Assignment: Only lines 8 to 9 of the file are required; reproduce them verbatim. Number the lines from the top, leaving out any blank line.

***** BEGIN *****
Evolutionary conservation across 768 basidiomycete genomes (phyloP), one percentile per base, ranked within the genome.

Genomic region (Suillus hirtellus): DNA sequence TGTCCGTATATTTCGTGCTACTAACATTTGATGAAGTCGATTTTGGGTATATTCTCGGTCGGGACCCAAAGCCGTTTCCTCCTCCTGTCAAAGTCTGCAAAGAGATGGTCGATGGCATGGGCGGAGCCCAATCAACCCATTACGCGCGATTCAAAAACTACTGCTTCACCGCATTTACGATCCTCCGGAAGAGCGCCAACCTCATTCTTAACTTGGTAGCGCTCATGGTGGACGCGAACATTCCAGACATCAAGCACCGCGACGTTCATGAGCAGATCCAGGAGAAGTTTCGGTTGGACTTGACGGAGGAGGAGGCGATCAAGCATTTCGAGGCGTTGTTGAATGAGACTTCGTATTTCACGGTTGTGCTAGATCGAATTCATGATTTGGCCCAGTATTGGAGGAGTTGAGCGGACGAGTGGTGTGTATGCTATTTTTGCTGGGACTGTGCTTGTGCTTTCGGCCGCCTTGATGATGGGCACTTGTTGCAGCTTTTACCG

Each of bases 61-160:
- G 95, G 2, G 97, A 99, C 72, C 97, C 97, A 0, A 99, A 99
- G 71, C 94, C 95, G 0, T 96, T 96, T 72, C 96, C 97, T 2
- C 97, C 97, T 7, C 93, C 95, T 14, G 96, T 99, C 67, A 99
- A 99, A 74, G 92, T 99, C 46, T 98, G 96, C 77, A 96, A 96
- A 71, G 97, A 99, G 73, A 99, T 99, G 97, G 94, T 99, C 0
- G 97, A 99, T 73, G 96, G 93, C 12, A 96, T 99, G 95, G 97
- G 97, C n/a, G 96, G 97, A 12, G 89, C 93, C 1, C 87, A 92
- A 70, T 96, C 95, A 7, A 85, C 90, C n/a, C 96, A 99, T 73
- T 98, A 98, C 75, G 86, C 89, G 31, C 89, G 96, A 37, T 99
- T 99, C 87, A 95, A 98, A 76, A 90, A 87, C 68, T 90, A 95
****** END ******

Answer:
- A 71, G 97, A 99, G 73, A 99, T 99, G 97, G 94, T 99, C 0
- G 97, A 99, T 73, G 96, G 93, C 12, A 96, T 99, G 95, G 97